ATLANTA (AP) — A federal judge in Atlanta ruled Tuesday that a venture capital firm can continue offering a grant program only to Black women entrepreneurs, saying a lawsuit arguing it illegally excluded other races was not likely to succeed.
Senior U.S. Judge Thomas Thrash denied a preliminary injunction that would have blocked the grants by the Atlanta-based Fearless Fund. The judge issued the decision in court after hearing arguments from attorneys and said he planned to issue a written order by the end of the week.
The Fearless Fund is a tiny player in the approximately $200 billion global venture capital market, but Tuesday’s ruling was a significant victory for the firm, which has become symbolic of the fight over corporate diversity policies. The lawsuit against it could be a test case, as the battle over considerations on race shifts to the workplace following the U.S. Supreme Court’s June ruling ending affirmative action in college admissions.
The injunction was sought by the American Alliance for Equal Rights, a nonprofit founded by anti-affirmative action activist Edward Blum, the man behind the admissions cases the Supreme Court ruled on in June.
Blum said the alliance plans to appeal the decision.
“Our nation’s civil rights laws do not permit racial distinctions because some groups are overrepresented in various endeavors, while others are under-represented,” he said in a statement.
The fund’s founders rallied with the Rev. Al Sharpton outside the courthouse after the decision.
“We will continue to run the nation’s first venture capital fund that is built by women of color for women of color,” Fearless Fund CEO and co-founder Arian Simone told a crowd of supporters.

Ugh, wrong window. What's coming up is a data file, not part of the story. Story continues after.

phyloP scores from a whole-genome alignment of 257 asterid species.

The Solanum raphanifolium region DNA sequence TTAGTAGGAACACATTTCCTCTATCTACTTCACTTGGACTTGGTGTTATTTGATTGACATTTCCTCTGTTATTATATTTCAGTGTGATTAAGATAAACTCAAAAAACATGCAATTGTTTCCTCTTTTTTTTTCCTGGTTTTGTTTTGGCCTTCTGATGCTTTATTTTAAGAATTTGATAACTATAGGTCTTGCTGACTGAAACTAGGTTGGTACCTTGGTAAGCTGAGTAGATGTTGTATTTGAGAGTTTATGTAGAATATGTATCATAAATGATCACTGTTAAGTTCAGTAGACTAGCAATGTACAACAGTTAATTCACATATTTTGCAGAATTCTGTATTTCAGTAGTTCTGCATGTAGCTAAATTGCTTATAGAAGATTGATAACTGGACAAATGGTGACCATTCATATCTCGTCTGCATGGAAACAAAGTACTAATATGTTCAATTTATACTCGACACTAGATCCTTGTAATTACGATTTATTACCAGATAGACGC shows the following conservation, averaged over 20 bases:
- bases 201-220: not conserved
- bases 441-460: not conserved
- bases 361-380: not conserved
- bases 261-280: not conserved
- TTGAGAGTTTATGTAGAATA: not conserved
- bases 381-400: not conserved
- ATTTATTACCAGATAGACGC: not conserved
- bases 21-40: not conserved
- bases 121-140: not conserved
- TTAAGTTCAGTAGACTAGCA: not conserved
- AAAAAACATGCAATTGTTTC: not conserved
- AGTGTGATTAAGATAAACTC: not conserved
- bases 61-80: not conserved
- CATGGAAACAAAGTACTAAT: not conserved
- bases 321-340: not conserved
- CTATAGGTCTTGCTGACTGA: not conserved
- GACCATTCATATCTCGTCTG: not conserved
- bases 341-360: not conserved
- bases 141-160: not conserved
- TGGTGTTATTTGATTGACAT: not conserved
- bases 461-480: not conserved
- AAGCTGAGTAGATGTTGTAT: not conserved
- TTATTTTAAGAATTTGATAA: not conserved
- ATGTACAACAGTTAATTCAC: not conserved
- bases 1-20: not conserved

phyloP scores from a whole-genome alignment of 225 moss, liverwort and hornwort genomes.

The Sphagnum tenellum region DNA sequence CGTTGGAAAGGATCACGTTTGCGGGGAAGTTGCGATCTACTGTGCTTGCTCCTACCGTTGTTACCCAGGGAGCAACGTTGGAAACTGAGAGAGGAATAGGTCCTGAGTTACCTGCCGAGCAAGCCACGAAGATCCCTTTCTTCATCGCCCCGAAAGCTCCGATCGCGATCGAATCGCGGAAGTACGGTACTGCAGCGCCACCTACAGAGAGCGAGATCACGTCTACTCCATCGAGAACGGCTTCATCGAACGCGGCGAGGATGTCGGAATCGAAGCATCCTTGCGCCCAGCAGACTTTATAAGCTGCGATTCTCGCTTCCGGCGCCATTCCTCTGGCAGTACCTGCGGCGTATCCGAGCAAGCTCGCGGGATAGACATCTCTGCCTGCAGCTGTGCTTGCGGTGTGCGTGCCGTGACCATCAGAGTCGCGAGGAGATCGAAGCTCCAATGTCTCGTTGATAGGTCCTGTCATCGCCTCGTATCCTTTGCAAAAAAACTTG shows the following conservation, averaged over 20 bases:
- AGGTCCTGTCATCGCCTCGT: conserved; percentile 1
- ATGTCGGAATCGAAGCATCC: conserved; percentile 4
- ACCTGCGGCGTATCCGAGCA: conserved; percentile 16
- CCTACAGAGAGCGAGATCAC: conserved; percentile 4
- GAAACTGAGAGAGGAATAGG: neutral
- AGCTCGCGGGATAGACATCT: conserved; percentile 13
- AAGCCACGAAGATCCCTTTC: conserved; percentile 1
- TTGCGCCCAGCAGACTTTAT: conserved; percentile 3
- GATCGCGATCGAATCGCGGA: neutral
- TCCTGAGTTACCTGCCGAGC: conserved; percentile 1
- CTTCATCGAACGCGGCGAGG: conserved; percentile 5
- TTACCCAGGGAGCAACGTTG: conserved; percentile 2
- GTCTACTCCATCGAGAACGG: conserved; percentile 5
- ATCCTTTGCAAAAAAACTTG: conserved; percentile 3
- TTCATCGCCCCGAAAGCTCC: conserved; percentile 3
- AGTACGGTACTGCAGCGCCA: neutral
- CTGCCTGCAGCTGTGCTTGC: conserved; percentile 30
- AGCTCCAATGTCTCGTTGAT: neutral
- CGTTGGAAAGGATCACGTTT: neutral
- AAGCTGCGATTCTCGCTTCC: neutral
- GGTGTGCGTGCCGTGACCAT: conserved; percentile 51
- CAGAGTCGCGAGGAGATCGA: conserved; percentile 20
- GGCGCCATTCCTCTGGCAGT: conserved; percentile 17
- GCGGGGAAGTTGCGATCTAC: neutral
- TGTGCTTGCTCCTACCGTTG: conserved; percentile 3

The alliance argues in a lawsuit that the fund’s Fearless Strivers Grant Contest, which awards $20,000 to Black women who run businesses, violates a section of the Civil Rights Act of 1866 prohibiting racial discrimination in contracts. It says it has members who are being excluded from the program because of their race and said it’s entitled to relief.
Thrash said the grants were “charitable donations” intended in part to send the message that Black women business owners have suffered discrimination. Donating money is “expressive conduct” entitled to protection under the First Amendment, the judge said, accusing the alliance of wanting the fund to communicate a different message.
“That’s not the way it works,” the judge said.
An attorney for the alliance, Gilbert Dickey, noted the grant program was not open to other racial minorities, including Hispanics. Promoting one race over others is not protected by the First Amendment, he said.
“This case is about whether they can exclude everyone else solely on the basis of race,” he said.
The venture capital firm was established to address barriers that exist in venture capital funding for businesses led by women of color. Less than 1% of venture capital funding goes to businesses owned by Black and Hispanic women, according to the nonprofit advocacy group digitalundivided.
The Fearless Fund runs the grant contest four times a year. To be eligible, a business must be at least 51% owned by a Black woman, among other qualifications.
An attorney for the fund, Mylan Denerstein, said the section of the 1866 Civil Rights Act that the plaintiff was citing was intended to ensure that Black people who were formerly enslaved would have the same rights as whites to enforce contracts after the Civil War.
“The plaintiff is attempting to turn this seminal civil rights law on its head,” she said.